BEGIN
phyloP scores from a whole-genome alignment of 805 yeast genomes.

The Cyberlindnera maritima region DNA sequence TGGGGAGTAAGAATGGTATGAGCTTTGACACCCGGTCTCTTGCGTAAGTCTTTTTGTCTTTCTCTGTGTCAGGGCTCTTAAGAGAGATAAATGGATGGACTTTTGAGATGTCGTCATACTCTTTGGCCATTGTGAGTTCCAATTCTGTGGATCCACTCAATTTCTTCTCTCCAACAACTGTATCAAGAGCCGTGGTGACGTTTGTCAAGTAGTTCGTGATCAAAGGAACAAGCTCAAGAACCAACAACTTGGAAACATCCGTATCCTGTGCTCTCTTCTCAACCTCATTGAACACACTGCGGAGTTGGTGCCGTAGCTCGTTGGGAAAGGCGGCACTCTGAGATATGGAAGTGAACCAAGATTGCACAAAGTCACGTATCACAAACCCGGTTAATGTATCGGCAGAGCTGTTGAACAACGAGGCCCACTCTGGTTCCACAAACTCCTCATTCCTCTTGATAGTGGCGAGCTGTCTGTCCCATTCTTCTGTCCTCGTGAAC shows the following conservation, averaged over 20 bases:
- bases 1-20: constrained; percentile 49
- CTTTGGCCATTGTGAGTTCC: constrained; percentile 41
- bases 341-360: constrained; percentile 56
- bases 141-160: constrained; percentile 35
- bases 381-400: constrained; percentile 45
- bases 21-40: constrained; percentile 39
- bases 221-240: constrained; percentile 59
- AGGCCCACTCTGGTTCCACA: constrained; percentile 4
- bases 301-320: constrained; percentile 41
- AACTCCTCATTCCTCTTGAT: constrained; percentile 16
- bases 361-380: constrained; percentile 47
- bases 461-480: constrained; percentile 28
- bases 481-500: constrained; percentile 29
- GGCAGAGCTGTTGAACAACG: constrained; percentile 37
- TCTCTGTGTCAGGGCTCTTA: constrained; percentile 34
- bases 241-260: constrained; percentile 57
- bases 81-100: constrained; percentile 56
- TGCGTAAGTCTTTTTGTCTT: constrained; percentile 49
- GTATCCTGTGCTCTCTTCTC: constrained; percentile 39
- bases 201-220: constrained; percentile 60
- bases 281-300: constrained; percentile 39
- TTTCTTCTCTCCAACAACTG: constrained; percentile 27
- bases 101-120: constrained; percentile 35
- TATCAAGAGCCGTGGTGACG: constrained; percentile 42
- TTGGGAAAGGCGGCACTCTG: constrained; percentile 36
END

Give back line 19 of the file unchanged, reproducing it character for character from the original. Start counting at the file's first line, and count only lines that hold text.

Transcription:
- bases 81-100: constrained; percentile 56